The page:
It looks like the Disney company has made Nikola Tesla‘s dream of wireless power transmission a reality. At least on a small scale.
Disney Research has announced that they have constructed a room that will allow small electronic devices to be powered wirelessly. In the same way that your smartphone uses wifi, this technology gives people the ability to connect electronic devices to an electric power source without a tether.
This idea isn’t new, and was a dream of Nikola Tesla. In the 1890’s the brilliant inventor had ambitions plans to transmit power over long distances without wires. Sadly his dreams never came to fruition. But now with the help of Disney, a working model has been created.
Researchers built their model, which uses quasistatic cavity resonance (QSCR), in a custom-made 16-by-16-foot room. The near-field standing magnetic waves they generated were able to power multiple devices, like cellphones and lights.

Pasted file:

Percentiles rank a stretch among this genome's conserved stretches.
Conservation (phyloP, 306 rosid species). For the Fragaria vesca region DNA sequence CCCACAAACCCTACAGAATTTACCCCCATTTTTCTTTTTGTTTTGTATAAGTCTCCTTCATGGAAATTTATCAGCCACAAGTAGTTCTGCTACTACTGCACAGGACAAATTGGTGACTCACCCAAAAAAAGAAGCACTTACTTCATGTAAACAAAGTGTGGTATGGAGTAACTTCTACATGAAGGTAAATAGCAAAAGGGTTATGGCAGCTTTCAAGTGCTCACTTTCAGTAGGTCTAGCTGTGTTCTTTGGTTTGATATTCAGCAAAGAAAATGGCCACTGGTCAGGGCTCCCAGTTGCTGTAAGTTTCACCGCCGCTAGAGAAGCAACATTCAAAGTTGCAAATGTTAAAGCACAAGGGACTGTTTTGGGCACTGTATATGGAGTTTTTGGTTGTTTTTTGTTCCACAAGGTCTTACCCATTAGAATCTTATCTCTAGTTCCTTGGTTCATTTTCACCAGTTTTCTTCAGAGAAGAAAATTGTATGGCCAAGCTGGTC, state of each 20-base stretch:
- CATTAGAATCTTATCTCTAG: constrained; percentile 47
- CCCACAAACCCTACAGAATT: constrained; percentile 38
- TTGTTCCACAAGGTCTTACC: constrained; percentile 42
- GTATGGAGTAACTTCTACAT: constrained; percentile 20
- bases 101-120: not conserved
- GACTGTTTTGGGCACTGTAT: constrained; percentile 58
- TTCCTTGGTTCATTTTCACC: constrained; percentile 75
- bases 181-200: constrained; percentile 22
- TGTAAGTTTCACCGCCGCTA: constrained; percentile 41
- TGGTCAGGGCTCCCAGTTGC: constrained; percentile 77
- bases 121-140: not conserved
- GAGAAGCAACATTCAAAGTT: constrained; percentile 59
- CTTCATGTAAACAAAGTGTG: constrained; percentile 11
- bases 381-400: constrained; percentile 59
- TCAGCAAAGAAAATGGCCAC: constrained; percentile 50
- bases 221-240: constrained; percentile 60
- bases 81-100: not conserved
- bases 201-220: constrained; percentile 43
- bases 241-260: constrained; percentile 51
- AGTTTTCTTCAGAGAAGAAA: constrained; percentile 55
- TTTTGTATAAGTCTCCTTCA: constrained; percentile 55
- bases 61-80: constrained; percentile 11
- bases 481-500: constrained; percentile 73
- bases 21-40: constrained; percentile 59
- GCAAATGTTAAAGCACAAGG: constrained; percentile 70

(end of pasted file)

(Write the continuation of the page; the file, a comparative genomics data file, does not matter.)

“This new innovative method will make it possible for electrical power to become as ubiquitous as WiFi,” commented Alanson Sample, who is a scientist at Disney Research. “This in turn could enable new applications for robots and other small mobile devices by eliminating the need to replace batteries and wires for charging.”
The QSCR method works by inducing electrical currents in the metalized surfaces of the room. These surfaces generate uniform magnetic fields that permeate the room’s interior.
Electrical power is transmitted to receiving coils that share the same resonant frequency as the magnetic fields. Potentially harmful electrical fields are isolated by discrete capacitors, and the research team feels that this technology is safe.
A report that describes their QSCR findings was published on Feb. 15, 2017 in the online journal PLOS ONE. The report was authored by Matthew J. Chabalko, Mohsen Shahmohammadi and Alanson P. Sample.
“In this work, we’ve demonstrated room-scale wireless power, but there’s no reason we couldn’t scale this down to the size of a toy chest or up to the size of a warehouse,” remarked Sample, who heads up the lab’s Wireless Systems Group.
This sort of power transmission technology is very interesting, and it will be amazing to see where its development goes from here.